Was there an AHA! moment along your road to publication where something suddenly sank in and you felt you had the key to writing a novel? What was it?

I’m going to give you three: 1) I had to dedicate myself to the craft, learn all I could, and write every day. 2) I went to a Highlights Foundation “whole novel workshop” to figure out what was wrong with my writing (I tried and failed for 5 years to get an agent!) – and found out that my novel was filled with “psychic distance” which killed tension. And 3) My biggest AHA was that writing subtext is the key to writing characters with depth.

What's your writing ritual like? Do you listen to music? Work at home or at a coffee shop or the library, etc?

I have a full-time job, so I get up between 3am and 3:30am, every single day. That has become so ingrained into my DNA that it will take gene therapy (or death) to make it stop. My preference is to write in my home office where there are no distractions. For each novel I write there is a theme song, as if it were playing in the opening scene of the movie. For Bad Call, that song was “These Old Wheels” by Mandolin Orange. It’s a song I thought Cory would listen to. I sure did!

What advice would you most like to pass along to other writers?

Read a lot, figure out what you like and why, then make the magic happen for yourself. Write often and above all else, don’t let the slings and arrows of rejection shoot down your dreams. Believe in yourself and it will happen. What I like to say is, “Put yourself in the way of luck.” Oh, and get in a critique group! My critique group is awesome and they keep hope alive.

What are you working on now?

Another survival thriller about a woman that witnesses a murder in the mountains outside Durango, then is captured by the murders and taken to a...well, I should probably stop there!


Bad Call
by Stephen Wallenfels
Released 12/19/2017

It was supposed to be epic.

During a late-night poker game, tennis teammates Colin, Ceo, Grahame, and Rhody make a pact to go on a camping trip in Yosemite National Park. And poker vows can’t be broken.

So the first sign that they should ditch the plan is when Rhody backs out. The next is when Ceo replaces him with Ellie, a girl Grahame and Colin have never even heard of. And then there’s the forest fire at their intended campsite.
But instead of bailing, they decide to take the treacherous Snow Creek Falls Trail to the top of Yosemite Valley. From there, the bad decisions really pile up.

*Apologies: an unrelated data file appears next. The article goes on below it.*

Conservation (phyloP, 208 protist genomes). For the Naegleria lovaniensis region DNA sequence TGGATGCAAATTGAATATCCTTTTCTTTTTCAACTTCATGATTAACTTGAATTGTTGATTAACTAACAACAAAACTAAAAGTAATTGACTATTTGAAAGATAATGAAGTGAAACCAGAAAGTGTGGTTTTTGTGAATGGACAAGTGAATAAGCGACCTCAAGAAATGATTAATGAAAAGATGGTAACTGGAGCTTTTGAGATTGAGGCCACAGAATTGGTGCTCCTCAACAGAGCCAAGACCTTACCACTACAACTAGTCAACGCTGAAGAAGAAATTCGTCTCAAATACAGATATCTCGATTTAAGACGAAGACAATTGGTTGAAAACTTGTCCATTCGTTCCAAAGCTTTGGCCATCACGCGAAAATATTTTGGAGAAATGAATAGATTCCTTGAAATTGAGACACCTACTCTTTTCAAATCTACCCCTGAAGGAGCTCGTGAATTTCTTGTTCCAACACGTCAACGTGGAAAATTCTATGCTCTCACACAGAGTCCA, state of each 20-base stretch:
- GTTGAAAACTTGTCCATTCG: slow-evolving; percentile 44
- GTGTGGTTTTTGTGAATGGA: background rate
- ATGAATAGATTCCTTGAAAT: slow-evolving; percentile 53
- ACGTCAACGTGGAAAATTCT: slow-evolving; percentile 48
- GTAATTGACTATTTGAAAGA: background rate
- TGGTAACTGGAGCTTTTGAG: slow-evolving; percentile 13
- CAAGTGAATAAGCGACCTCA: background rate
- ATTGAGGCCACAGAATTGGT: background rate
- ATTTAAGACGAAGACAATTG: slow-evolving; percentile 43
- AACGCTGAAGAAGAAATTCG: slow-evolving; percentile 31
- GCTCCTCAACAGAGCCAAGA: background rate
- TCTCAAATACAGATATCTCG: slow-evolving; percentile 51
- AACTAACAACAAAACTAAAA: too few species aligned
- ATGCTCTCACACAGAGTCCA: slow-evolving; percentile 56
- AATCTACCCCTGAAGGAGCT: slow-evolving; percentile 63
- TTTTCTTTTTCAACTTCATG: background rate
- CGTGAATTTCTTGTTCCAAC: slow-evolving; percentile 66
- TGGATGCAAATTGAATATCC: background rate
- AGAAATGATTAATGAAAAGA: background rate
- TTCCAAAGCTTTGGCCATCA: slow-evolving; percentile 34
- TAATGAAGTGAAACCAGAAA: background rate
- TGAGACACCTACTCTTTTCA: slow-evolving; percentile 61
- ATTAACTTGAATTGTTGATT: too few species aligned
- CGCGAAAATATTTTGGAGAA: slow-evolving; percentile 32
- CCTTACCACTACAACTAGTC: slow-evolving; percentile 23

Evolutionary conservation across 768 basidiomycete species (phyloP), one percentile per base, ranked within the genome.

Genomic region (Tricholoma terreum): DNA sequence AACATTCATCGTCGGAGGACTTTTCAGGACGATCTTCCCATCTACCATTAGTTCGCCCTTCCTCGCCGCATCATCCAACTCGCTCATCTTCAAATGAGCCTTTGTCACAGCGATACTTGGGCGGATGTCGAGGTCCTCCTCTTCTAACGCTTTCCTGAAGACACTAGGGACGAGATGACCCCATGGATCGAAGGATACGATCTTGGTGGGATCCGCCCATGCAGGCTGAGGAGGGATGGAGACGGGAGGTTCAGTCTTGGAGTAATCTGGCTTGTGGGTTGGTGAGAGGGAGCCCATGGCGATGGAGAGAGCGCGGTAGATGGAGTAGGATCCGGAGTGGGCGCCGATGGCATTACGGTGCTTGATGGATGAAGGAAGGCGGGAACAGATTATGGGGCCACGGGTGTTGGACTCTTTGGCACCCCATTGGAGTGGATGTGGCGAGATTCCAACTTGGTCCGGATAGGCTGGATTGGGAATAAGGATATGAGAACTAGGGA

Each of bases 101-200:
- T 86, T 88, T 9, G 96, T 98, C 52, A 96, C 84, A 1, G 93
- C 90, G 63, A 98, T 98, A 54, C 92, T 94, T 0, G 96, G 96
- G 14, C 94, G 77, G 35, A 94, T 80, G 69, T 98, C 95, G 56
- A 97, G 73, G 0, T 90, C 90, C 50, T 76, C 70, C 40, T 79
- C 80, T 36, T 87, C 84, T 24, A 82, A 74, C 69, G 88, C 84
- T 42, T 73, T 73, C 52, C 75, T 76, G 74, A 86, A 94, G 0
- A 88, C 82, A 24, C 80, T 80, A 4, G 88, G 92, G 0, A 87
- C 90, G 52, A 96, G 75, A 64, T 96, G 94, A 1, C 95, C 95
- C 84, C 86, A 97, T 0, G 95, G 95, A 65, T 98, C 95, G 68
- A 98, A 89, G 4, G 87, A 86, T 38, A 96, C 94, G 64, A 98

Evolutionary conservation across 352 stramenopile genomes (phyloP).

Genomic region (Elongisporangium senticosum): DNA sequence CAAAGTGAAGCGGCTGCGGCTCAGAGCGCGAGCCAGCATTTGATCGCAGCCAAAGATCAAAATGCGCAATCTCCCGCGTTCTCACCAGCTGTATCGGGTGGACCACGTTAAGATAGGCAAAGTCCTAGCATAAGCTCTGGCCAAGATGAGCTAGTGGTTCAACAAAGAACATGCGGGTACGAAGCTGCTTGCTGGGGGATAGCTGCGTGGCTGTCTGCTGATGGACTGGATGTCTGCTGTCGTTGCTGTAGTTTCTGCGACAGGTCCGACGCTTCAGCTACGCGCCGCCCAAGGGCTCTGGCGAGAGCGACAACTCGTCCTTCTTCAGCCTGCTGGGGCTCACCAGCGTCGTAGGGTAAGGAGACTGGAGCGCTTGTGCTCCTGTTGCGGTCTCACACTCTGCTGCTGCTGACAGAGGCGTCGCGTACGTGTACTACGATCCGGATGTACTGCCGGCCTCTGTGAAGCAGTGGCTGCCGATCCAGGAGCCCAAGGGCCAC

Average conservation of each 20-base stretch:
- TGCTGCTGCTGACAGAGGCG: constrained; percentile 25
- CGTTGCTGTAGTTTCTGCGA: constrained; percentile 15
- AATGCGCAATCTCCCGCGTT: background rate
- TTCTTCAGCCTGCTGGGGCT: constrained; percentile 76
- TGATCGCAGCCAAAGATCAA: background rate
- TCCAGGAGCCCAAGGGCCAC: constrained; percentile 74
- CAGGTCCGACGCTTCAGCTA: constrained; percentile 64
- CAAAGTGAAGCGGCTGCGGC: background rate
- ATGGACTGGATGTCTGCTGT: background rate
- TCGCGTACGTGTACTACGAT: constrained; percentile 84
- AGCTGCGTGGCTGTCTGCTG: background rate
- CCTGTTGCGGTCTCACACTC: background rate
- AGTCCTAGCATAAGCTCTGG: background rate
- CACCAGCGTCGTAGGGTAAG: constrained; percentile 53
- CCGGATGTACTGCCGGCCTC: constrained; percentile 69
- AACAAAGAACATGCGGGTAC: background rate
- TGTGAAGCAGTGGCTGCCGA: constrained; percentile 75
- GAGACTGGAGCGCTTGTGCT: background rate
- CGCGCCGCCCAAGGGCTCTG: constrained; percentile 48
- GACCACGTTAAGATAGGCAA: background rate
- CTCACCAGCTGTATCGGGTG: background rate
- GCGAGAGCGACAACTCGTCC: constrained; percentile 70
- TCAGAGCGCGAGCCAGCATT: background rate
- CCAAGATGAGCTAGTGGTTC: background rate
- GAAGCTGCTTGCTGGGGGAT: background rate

A freak storm is threatening snow, their Craigslist tent is a piece of junk, and Grahame is pretty sure there’s a bear on the prowl. On top of that, the guys have some serious baggage (and that’s not including the ridiculously heavy ax that Grahame insisted on packing) and Ellie can’t figure out what their deal is.

And then one of them doesn’t make it back to the tent.
Desperate to survive while piecing together what happened, the remaining hikers must decide who to trust in this riveting, witty, and truly unforgettable psychological thriller that reveals how one small mistake can have chilling consequences.

Purchase Bad Call at Amazon
Purchase Bad Call at IndieBound
View Bad Call on Goodreads


Stephen Wallenfels lives in Washington state with his wife. His day job is the creative director and IT manager at a large health club, but he has held the following jobs in no specific order: apple picker, onion topper, omelette chef, grill cook, legal gofer, ESL teacher, school custodian, freelance journalist, tennis instructor, soccer coach, graphic designer, and his favorite of all, novelist. Stephen has lived in igloos, lean-to's, slept under bushes and in trees. His passions are family, hiking, cooking, reading, movies, climate change, and especially writing.

Have you had a chance to read BAD CALL yet? Do you use subtext to add depth to characters? Do you make magic happen for yourself when you write? Share your thoughts about the interview in the comments!

All of us at AYAP wish you all a very Happy New Year! Here's to an amazing 2018 filled with wonderful books!

Happy Reading,

Jocelyn, Halli, Martina, Charlotte, Anisaa, Erin, Susan, Shelly, Kelly, Laura, Emily, and Lori Ann